2. Colonialism destroyed the egalitarian African society and it is also the origin of civilian leadership and corruption in Africa.
  3. Postcolonial African leaders have emulated the ways of the colonial administrators in exploiting and oppressing their people and there has been increase in acts of oppression, corruption, violence and terrorism.
  4. There is need for Africans to go back to their heritage and cultural values in combating the prevalent insecurity in Africa.

How does the project speak to the overall theme of “African knowledges for global challenges”?

Knowledge is power and the knowledge of one’s past heals fragmented life as well as gives one back one’s energy and wisdom to fight crime. We wrote two draft journal articles on Chinua Achebe’s works. These will be sent out to journals for consideration, after further drafting, editing and proofing. A third article on Ngugi wa Thiongo will be published longer term.

  1. Colonialism and the Political Leaders’ Exploitations: Leadership Failure in Chinua Achebe’s Novels: This paper examines how colonialism brought tremendous misery, how arbitrary power of the colonial administrators was bestowed on warrant chiefs they appointed, and it destroyed the egalitarian African society. It also examines postcolonial leadership failure and increasing insecurity due to corruption, oppression and exploitation of leaders who learnt from the colonial administrator they took over from. It aims at validating the assertion that only a re-visitation of the past through history can the desired positive change be brought about in Africa. Literature and Source: Chinua Achebe’s No Longer at Ease (1965), A Man of the People (1966) Anthills of the Savannah (1988) The Trouble With Nigeria (1983) and There was a Country (2012).
  2. Literature and Society: Customary Justice in Things Fall Apart and Arrow of God: This study critically explores the organized cultural and leadership systems of pre-colonial Africa in Achebe’s Things Fall Apart (1958) and Arrow of God (1964); the communal life, peaceful and harmonious co-existence where everyone is his brother’s keeper as opposed to insecurity and violent killings for which Africa is currently known. We advocate going back to African historical and cultural values through indigenous knowledge would provide effective tools for combating insecurity in Africa.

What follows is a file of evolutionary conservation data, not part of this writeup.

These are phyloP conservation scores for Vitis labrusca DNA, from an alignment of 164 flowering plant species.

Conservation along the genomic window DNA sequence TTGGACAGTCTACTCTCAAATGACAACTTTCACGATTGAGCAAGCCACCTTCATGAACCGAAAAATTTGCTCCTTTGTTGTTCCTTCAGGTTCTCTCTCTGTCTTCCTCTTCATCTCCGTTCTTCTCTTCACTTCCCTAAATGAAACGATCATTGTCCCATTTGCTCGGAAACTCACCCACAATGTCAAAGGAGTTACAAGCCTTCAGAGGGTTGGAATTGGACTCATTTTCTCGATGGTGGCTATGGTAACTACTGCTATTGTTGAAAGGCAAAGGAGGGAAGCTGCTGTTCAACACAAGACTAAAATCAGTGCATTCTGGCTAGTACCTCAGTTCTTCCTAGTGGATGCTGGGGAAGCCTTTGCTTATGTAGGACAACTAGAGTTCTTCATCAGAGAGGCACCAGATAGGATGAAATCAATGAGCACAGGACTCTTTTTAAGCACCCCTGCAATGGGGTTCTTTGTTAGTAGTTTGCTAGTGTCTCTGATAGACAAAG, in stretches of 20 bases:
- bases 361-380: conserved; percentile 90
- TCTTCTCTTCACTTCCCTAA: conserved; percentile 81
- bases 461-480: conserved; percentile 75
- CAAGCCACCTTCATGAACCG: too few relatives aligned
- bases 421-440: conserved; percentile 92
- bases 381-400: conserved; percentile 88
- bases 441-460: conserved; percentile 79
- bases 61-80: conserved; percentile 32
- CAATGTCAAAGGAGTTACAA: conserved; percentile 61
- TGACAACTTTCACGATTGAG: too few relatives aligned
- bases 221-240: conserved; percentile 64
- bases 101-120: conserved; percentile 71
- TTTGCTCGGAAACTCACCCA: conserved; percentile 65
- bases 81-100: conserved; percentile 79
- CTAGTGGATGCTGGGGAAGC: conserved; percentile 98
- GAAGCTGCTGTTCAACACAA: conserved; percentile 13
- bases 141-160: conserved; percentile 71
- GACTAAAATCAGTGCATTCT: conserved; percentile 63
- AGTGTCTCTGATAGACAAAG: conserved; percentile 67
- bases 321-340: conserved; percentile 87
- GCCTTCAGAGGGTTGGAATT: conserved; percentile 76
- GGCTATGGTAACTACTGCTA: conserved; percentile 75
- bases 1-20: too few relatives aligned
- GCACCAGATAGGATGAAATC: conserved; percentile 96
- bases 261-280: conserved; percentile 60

We are still developing:

  1. Land Appropriations, Economic Hardship, Political Instability and Insecurity in Colonial and Postcolonial Africa: This paper examines Ngugi wa Thiong’o’s representation of the economic hardships and political crises suffered by the people of Kenya due to the appropriation of the lands by the colonialists in Weep Not, Child and The River Between. It would highlight how the situation leads to increase in insecurity in A Grain of Wheat (1967), Homecoming (1972), Petals of Blood (1977), The Devil on the Cross (1982) and Wizard of the Crow (2006). The paper would also highlight the problems of insecurity, violence and other social vices that have continued to stare Africa in the face. It would argue that Africa has to fall back on her literary novelists to learn lessons from the past and bring those lessons to bear on the prevailing situations of the present.

Is there anything you would like to add?

I thank LUCAS/LAHRI, University of Leeds for awarding me the Research Fellowship that enabled me to achieve this research.